Sometimes you need to break down the value of your house from the value of the land that it sits on. While you might want this information for your own knowledge, it's also necessary if you're depreciating any portion of your home. Although investors depreciate the homes they buy for rental purposes, you can also depreciate a portion of your home if it contains a home office. However, you can't depreciate the land that it sits on.
Find your cost basis by adding your home's purchase price to the closing costs that you paid when you bought it, excluding any loan-related costs. The IRS lets you include costs such as transfer taxes, recording fees, utility connection fees and title insurance, along with your purchase price. For instance, if the house and land together totaled $175,000, and you paid another $4,100 in closing costs, your basis would be $179,100.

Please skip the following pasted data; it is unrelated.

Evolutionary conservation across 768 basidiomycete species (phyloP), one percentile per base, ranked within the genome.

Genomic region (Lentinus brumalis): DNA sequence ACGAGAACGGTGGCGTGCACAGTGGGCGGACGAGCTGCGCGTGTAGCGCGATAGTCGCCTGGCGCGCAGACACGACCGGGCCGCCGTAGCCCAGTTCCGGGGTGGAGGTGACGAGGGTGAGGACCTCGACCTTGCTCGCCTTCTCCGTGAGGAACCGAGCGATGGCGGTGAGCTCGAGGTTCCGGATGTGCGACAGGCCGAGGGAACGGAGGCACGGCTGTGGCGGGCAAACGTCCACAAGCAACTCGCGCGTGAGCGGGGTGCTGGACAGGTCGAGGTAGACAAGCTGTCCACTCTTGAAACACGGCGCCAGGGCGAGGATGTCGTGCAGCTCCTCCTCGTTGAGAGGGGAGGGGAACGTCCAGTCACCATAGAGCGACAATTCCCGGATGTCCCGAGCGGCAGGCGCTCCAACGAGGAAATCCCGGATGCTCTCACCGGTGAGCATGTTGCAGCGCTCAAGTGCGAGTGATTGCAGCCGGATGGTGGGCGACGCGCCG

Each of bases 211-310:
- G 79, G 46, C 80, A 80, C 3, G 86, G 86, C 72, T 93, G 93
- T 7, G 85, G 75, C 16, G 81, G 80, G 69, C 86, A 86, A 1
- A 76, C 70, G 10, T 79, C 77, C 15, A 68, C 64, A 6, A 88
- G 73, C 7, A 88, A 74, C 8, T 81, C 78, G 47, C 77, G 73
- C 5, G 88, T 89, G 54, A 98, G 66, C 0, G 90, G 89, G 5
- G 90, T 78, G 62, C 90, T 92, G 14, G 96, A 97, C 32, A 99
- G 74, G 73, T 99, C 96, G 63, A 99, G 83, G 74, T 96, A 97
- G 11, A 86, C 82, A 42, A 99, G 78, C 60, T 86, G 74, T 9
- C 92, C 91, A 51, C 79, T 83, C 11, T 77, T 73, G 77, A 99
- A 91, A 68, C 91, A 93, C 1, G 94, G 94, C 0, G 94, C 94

Divide the assessed value of your house by the total assessed value of the house and land. For instance, if your county assessed your home at $140,000 and the land at $31,000 for a total assessed value of of $171,000, you would divide $140,000 into $171,000 to find that the house represents 81.87 percent of the total value of your property.
Multiply your cost basis by the percentage share of the house to find the value of the house. With a house that represents 81.87 percent of the total property's value of $179,100, the house would be worth $146,629.
Subtract the house's value from the total value to find the land value. If the total value is $179,100 and the house's value is $146,629, then the land's value would be $32,471.
Items you will need
- Property tax bill
- If you have a copy of an appraisal, and it breaks out the house and land values, you can also use it to establish the allocation of value between the house and land. The Internal Revenue Service's rule of thumb is that your allocation should be based on fair market values, however you calculate them. You can also use an allocation that appears in your purchase agreement, if it has one.
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